The simulations are delivered as a gzipped tarball of approximately 8 GB in size. For delivery purposes, the package has been split into 2GB chunks using the unix command

split -d -b 2048m

After downloading the individual chunks, the full tarball can be reconstructed with the command

cat COM_SimMap_Lensing_R0.00.tar.* | tar xvf -

The contents of the tarball are described below:

Contents of COM_SimMap_Lensing_2048_R0.00.tgz
Filename Format Description
obs_klms/sim_????_klm.fits HEALPIX FITS format alm, with [math] L_{\rm max} = 2048 [/math] Contains the simulated convergence estimate [math] \hat{\kappa}_{LM} = \frac{1}{2} L(L+1)\hat{\phi}_{LM} [/math] for each simulation.
sky_klms/sim_????_klm.fits HEALPIX FITS format alm, with [math] L_{\rm max} = 2048 [/math] Contains the input lensing convergence for each simulation.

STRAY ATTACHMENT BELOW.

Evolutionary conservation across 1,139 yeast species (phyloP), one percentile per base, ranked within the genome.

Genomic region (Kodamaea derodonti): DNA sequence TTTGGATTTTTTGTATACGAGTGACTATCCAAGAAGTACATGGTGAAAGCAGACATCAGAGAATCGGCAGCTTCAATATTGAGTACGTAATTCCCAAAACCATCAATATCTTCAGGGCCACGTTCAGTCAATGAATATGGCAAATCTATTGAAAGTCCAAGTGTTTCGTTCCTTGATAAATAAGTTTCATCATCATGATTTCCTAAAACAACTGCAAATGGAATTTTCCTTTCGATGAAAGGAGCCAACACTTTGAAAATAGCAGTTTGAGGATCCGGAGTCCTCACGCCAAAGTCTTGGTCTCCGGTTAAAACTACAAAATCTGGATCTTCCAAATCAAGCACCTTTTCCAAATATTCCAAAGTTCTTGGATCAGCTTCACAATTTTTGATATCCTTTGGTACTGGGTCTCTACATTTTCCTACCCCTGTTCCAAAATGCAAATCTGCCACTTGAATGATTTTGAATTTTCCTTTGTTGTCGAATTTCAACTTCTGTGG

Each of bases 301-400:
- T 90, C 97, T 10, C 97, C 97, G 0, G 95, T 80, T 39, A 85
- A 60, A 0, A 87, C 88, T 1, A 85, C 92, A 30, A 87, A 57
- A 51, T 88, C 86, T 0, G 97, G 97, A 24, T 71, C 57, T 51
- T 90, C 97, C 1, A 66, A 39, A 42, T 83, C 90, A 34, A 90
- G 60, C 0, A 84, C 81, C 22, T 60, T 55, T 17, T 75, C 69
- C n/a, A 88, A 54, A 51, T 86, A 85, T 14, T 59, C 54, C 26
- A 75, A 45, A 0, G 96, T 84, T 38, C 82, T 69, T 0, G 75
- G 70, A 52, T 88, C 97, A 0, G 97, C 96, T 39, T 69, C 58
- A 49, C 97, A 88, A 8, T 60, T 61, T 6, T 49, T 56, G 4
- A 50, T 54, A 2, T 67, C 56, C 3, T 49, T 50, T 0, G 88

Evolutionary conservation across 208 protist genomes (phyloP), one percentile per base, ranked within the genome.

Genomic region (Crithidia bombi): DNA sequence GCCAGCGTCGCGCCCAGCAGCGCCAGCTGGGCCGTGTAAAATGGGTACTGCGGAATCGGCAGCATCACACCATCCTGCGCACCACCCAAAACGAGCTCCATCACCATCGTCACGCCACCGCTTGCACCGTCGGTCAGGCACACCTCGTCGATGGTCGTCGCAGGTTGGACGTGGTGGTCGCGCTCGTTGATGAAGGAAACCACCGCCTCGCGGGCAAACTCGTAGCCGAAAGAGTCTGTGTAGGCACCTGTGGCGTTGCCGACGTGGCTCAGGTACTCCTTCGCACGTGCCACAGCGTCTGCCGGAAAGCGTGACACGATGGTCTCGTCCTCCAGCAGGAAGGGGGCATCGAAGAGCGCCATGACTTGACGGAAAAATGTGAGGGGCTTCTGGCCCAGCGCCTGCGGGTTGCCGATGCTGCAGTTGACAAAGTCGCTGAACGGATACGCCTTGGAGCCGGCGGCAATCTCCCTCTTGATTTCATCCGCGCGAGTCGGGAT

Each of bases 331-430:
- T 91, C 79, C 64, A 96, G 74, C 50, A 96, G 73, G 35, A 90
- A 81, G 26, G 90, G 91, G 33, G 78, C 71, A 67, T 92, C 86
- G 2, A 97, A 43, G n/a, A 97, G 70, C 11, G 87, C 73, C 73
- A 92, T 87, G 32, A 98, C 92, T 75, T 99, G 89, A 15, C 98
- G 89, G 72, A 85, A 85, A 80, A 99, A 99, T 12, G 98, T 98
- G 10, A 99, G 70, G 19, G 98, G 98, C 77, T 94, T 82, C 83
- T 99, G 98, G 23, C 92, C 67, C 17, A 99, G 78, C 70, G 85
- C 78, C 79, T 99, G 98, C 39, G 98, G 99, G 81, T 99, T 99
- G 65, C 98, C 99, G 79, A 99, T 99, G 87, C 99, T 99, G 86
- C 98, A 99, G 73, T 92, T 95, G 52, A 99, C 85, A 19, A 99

inputs/mask.fits.gz HEALPIX FITS format map, with [math] N_{\rm side} = 2048 [/math] Contains the lens reconstruction analysis mask.
inputs/cls/cl??.dat ASCII text file, with columns = ([math]L[/math], [math]C_L [/math]) Contains the fiducial theory CMB power spectra for TT, EE, BB, [math] \kappa \kappa [/math] and [math] T \kappa [/math], with temperature and polarization in units of [math] \mu K [/math].


  1. Planck 2015 results. XII. Full Focal Plane Simulations, Planck Collaboration, 2016, A&A, 594, A12.
  2. Planck 2015 results. II. LFI processing, Planck Collaboration, 2016, A&A, 594, A2.
  3. Planck 2015 results. VII. High Frequency Instrument data processing: Time-ordered information and beam processing, Planck Collaboration, 2016, A&A, 594, A7.